Now that you have gathered information on the best foundation matches for your project, you can use a spreadsheet to help organize your information by priority and deadline. Include the foundation’s leadership, board and staff, for you may find that someone from your organization knows someone at the foundation. These connections can be helpful in learning more about the foundation and gauging whether the request you have in mind is among their current priorities.
Even if there is no clear-cut connection between your organization and the foundation, it is a good idea to call before you start the proposal preparation process—some foundations will say specifically not to do this, heed their warning. Otherwise, if there is contact information listed and you can reach someone there, there is often useful information to be gained, such as what the trustees are particularly interested in or perhaps a recommendation to wait for the deadline that falls just after the start of the foundation’s fiscal year because there is a larger pool of funds available.
Write the Proposal
Once you have determined to submit a proposal, you need to lay out a timeline for producing the proposal, ensuring that everyone involved is aware of their responsibilities and when their pieces are due.
When you start to draft the proposal and assemble the required pieces for submission, follow the foundation’s guidelines no matter how difficult it makes your job. Provide all the information requested and address all the things that are needed to successfully carry out your project. Writing a proposal is a bit like writing a term paper. Identify the problem and define the severity of it. Propose the solution—your project—and describe all the pieces of that project that are needed to solve the identified problem. Include how you will assess the project’s success: What are your goals and how will you tell if you met them?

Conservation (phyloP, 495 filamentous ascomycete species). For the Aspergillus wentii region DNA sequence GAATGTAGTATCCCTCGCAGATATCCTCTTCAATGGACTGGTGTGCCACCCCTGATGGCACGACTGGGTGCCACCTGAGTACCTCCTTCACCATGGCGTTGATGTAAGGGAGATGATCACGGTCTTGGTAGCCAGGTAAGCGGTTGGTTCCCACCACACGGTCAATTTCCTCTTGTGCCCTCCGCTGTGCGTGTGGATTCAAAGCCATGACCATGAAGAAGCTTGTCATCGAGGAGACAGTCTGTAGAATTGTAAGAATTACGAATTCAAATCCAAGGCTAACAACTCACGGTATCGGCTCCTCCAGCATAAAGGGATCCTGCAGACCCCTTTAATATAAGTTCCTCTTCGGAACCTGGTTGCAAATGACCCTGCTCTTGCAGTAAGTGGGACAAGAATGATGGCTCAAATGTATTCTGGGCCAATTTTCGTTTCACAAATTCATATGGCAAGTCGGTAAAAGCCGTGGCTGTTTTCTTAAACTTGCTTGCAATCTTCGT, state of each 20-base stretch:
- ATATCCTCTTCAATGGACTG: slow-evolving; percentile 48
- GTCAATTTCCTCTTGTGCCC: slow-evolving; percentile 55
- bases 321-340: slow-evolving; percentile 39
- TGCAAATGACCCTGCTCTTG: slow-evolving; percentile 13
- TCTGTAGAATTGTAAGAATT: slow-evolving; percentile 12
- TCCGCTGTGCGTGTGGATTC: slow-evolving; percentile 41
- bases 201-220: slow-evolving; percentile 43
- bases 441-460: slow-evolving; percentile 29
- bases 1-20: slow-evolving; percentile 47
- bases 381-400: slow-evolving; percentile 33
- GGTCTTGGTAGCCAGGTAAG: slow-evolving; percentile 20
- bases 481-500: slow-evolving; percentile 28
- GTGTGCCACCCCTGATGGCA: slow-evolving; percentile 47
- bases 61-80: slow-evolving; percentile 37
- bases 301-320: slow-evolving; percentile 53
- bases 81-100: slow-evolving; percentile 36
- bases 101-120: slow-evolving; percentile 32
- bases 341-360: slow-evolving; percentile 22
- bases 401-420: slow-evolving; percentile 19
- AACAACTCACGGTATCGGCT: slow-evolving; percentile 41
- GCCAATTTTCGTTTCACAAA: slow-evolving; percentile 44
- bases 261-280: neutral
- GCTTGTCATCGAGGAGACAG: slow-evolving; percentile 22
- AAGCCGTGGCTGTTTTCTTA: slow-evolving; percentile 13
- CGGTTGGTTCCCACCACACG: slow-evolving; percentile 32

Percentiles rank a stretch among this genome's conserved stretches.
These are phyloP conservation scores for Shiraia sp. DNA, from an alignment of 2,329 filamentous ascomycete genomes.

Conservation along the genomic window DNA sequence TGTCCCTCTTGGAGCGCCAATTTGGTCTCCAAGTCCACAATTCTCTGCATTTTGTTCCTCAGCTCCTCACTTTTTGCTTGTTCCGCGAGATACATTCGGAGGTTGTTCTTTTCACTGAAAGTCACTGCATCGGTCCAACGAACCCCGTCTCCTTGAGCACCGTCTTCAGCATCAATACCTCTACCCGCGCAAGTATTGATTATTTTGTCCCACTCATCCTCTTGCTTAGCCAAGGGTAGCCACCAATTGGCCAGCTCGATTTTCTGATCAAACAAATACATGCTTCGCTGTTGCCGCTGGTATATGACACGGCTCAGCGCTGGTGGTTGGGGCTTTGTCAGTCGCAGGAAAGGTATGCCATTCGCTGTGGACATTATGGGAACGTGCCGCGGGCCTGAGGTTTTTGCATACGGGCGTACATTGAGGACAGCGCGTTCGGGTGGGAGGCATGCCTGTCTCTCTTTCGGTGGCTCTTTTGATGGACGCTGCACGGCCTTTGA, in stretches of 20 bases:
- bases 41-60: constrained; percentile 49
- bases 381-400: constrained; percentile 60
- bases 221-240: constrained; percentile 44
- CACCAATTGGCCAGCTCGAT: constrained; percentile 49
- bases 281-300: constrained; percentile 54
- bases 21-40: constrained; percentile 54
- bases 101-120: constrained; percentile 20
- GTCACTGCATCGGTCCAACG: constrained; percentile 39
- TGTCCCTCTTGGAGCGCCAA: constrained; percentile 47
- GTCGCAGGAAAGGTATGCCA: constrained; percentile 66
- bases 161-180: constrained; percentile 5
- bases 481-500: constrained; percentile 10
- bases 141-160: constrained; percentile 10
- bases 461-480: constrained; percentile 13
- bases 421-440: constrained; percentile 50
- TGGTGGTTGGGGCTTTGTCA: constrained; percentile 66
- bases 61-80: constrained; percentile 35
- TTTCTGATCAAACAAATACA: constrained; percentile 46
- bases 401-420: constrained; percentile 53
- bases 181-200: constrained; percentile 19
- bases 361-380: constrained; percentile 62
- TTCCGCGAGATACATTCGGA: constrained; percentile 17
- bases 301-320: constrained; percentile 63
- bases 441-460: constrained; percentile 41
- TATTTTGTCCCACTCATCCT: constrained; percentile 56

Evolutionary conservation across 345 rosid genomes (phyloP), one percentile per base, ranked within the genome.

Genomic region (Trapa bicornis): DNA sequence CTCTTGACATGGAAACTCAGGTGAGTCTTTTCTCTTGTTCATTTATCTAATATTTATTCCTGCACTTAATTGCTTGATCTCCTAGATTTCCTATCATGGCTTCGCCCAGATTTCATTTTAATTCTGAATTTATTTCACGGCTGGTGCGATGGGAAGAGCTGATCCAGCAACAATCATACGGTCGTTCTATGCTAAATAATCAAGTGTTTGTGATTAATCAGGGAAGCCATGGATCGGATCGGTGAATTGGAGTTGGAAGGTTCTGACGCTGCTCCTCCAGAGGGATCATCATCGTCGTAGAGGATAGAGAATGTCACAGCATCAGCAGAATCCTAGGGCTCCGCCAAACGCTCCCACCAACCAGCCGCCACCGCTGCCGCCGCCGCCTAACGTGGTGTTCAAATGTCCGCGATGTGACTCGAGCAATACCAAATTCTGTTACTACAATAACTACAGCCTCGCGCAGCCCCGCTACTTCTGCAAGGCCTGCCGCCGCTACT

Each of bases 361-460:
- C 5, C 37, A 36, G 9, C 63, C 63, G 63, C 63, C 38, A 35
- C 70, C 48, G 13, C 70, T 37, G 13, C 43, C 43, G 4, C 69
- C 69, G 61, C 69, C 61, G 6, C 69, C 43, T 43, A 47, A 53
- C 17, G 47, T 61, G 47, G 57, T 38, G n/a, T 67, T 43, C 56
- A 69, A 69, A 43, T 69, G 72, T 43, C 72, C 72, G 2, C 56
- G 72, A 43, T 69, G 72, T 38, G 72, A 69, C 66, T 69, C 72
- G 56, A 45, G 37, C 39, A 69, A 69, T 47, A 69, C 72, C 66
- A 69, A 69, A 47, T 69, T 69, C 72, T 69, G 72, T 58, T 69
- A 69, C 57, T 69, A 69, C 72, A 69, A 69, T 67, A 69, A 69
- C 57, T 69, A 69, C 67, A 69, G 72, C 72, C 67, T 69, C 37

Write in the active voice whenever possible. Using the passive voice can cause a reviewer to question who is doing something. If the responsible party isn’t identified, will it really get done? Make sure everything that is in your narrative is accounted for in your budget, and make sure that nothing appears in your budget that was not included in your narrative. Work with your finance staff to ensure you haven’t left anything out. If there are staff or board members whose review of the proposal could be helpful, invite their input.